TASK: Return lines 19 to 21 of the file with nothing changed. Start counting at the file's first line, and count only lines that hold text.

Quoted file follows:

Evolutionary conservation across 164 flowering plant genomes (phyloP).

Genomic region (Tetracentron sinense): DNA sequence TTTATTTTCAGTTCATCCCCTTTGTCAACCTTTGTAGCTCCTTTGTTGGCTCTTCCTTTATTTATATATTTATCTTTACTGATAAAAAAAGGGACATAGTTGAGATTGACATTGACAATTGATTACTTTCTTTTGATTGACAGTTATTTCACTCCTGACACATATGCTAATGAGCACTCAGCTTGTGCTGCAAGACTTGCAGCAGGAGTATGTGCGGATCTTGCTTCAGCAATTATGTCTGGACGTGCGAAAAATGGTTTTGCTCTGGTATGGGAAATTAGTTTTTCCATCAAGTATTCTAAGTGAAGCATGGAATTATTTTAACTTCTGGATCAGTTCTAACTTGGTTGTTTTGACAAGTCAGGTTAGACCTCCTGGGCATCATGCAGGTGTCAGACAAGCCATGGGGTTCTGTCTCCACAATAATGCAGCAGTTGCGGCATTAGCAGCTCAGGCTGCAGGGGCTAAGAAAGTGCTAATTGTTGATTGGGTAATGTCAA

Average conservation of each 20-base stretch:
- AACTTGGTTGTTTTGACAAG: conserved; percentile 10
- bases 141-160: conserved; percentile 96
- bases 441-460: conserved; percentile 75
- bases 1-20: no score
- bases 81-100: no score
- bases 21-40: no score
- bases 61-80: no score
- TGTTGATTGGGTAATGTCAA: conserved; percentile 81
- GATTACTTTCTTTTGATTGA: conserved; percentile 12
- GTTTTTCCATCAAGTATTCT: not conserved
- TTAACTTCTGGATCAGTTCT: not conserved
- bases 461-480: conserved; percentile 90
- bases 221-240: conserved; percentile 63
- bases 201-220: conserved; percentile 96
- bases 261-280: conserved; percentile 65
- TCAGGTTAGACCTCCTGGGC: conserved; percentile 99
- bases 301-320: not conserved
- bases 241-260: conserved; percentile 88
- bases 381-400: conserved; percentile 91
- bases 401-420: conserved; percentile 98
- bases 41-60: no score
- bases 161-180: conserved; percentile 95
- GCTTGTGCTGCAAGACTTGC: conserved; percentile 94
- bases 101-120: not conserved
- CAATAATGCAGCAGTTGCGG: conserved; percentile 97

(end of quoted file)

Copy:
- TCAGGTTAGACCTCCTGGGC: conserved; percentile 99
- bases 301-320: not conserved
- bases 241-260: conserved; percentile 88